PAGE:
A former Marana police officer accused of computer tampering and trafficking in stolen identities has accepted a plea agreement that could result in a prison term.
Calvin Ingram, 40, pleaded guilty to four counts of computer tampering on Tuesday, June 15 in the courtroom of Pima County Superior Court Judge Jose Robles. The plea agreement stems from a 27-count indictment issued in 2009.
"Citizens of the county should feel confident that the state doesn't permit law enforcement officers to access personal information for malignant reasons," Assistant Arizona Attorney General Michael Jette said after the hearing.
Ingram could face as much as two years in prison. The judge has the option to sentence Ingram to probation instead of prison. Probation also could include a term of up to one year spent in Pima County Adult Detention Center. In addition, Ingram could face fines of as much as $150,000 with an 84 percent surcharge per felony. Sentencing is scheduled for Aug. 20.
Ingram worked for the Marana Police Department from 1999 to 2009.
He was fired in September 2009 amid accusations that he had used his access to law enforcement databases on more than 80 occasions to gather the personal data of people outside of his duties as a police officer.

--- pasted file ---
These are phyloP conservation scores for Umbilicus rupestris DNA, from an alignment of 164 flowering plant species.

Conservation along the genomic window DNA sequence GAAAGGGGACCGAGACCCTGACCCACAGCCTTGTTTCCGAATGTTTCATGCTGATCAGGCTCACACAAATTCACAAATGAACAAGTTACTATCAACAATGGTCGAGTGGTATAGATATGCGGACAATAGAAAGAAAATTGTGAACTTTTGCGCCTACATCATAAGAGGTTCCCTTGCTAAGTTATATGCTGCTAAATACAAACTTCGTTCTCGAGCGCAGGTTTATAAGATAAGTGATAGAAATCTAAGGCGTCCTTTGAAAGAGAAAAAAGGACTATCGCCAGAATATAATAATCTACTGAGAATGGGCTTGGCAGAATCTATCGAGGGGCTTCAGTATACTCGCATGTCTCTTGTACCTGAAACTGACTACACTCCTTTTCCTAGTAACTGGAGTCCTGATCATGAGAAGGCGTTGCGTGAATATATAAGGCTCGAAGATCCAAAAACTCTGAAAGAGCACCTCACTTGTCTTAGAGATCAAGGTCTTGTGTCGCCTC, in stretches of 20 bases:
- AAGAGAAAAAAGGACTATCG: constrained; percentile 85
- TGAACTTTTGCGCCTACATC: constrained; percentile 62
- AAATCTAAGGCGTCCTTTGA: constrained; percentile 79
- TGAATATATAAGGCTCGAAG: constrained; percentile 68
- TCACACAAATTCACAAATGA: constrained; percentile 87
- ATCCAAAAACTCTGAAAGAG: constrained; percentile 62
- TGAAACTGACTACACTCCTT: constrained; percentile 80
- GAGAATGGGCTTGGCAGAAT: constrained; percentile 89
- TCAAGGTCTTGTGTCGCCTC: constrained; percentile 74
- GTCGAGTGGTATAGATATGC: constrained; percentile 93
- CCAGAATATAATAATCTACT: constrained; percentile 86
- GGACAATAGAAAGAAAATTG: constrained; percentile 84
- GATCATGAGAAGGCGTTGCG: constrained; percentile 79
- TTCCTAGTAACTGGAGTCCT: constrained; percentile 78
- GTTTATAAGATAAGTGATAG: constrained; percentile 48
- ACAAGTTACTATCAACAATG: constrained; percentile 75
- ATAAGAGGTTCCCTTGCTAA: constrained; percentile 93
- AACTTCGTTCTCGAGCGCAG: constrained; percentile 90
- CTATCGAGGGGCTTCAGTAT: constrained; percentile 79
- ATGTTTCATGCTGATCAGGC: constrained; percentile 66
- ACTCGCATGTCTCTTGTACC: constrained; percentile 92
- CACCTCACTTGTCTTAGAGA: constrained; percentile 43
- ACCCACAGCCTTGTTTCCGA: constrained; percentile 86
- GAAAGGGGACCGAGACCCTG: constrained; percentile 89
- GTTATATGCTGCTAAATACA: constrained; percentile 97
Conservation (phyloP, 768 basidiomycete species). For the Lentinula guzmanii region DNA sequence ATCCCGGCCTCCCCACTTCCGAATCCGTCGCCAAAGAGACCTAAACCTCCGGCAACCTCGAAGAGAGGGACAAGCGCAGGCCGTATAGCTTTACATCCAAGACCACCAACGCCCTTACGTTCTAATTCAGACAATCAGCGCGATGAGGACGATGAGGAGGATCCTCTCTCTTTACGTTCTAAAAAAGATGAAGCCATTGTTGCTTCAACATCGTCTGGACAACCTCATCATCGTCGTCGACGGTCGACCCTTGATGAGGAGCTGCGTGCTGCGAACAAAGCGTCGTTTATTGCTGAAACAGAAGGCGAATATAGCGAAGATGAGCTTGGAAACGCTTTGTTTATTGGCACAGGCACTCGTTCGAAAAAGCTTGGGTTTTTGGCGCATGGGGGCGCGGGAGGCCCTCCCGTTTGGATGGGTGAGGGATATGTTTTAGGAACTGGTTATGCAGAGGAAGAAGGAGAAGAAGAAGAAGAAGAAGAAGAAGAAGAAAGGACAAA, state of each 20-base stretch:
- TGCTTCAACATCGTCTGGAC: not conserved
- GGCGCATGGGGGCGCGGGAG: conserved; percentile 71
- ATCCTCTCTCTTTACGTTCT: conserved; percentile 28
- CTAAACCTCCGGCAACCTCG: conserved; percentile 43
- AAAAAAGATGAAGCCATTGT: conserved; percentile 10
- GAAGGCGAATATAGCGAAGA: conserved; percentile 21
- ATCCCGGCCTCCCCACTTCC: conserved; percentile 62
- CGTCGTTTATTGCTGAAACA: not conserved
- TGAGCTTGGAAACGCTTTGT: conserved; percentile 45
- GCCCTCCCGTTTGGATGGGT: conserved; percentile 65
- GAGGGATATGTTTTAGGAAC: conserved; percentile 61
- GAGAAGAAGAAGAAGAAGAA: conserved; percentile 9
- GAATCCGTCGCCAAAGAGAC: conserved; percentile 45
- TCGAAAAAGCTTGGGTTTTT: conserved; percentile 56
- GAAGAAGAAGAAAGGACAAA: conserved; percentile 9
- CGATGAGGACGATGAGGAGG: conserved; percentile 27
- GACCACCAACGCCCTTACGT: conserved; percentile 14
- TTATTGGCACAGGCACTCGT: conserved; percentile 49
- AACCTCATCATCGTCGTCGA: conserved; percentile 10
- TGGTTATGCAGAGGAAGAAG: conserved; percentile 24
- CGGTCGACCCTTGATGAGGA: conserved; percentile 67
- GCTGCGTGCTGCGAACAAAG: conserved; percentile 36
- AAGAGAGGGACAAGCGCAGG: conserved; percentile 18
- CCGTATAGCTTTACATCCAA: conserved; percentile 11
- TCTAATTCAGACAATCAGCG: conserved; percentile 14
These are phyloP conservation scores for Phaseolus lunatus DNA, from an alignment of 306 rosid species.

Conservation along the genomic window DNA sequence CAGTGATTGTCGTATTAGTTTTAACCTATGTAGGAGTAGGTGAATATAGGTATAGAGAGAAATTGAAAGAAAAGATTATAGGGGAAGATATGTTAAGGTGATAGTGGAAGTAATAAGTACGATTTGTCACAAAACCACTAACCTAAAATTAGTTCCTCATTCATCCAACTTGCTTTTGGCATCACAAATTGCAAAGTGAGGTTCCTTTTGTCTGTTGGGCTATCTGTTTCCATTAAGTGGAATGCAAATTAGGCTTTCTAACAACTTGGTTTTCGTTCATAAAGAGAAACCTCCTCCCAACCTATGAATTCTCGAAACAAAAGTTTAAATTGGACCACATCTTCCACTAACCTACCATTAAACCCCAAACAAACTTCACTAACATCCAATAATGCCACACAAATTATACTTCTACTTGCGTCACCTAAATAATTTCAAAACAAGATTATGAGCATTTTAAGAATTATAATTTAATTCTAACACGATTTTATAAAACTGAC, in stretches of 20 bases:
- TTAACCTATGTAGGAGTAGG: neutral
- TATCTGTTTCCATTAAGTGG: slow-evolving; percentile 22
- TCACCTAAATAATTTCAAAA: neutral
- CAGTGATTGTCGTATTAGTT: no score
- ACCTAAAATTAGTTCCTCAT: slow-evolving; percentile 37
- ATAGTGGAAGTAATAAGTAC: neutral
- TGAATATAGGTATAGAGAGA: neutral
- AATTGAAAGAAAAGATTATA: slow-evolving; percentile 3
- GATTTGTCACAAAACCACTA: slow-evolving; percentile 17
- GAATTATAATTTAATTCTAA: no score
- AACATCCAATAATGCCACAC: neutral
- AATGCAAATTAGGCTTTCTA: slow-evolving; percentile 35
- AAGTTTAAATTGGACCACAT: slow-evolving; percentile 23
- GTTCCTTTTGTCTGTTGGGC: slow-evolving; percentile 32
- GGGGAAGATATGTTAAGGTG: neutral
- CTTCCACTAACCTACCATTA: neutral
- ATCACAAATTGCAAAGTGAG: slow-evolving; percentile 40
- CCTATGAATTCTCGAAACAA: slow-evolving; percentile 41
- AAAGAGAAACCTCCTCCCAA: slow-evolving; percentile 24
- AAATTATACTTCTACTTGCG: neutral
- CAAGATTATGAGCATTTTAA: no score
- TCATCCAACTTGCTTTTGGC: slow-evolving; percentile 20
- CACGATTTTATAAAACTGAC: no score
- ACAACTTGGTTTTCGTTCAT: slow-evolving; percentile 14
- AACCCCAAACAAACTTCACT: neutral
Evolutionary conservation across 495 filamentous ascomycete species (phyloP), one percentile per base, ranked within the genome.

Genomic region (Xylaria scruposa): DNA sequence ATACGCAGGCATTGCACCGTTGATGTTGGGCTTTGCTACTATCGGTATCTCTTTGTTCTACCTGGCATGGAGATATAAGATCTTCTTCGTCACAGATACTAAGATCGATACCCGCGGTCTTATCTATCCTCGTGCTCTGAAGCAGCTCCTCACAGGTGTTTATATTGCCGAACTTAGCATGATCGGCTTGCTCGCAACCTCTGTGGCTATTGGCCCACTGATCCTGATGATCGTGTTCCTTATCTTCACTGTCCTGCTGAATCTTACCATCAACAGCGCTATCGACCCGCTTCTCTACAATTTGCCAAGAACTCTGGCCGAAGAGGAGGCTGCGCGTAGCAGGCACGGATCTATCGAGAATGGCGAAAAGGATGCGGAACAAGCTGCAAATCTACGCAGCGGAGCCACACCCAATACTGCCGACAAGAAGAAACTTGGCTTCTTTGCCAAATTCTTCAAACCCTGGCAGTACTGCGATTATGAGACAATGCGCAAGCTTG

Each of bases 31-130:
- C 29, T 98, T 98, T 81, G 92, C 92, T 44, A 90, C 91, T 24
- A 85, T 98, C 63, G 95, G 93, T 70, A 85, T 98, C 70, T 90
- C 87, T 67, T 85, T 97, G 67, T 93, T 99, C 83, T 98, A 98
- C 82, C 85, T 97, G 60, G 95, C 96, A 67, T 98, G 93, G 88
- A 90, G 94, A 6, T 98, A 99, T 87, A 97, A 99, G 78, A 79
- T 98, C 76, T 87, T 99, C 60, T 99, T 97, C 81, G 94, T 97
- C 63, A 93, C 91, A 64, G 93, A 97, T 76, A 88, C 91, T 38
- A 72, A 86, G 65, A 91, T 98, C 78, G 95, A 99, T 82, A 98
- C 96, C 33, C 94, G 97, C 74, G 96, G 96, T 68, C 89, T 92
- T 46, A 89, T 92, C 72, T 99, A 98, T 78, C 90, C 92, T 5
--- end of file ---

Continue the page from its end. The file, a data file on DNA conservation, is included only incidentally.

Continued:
The indictment against Ingram accused him of searching the private information of 25 people, and in some cases trafficking in that information.
All but four of the computer tampering counts were dropped in agreement for Ingram's guilty plea. He also agreed to relinquish his state law enforcement certification and to never again seek work in the field.
Ingram was the subject of several previous investigations.
In August 2009, Ingram was placed on paid leave while the department conducted an investigation into allegations of computer tampering. In a letter outlining the reasons for his termination, Marana Police Chief Terry Tometich also noted that F.B.I. agents conducting surveillance on Ingram followed him as he sped to work in a patrol car with the emergency lights flashing. Investigators determined that Ingram violated department policies in using his emergency equipment for non-emergency purposes.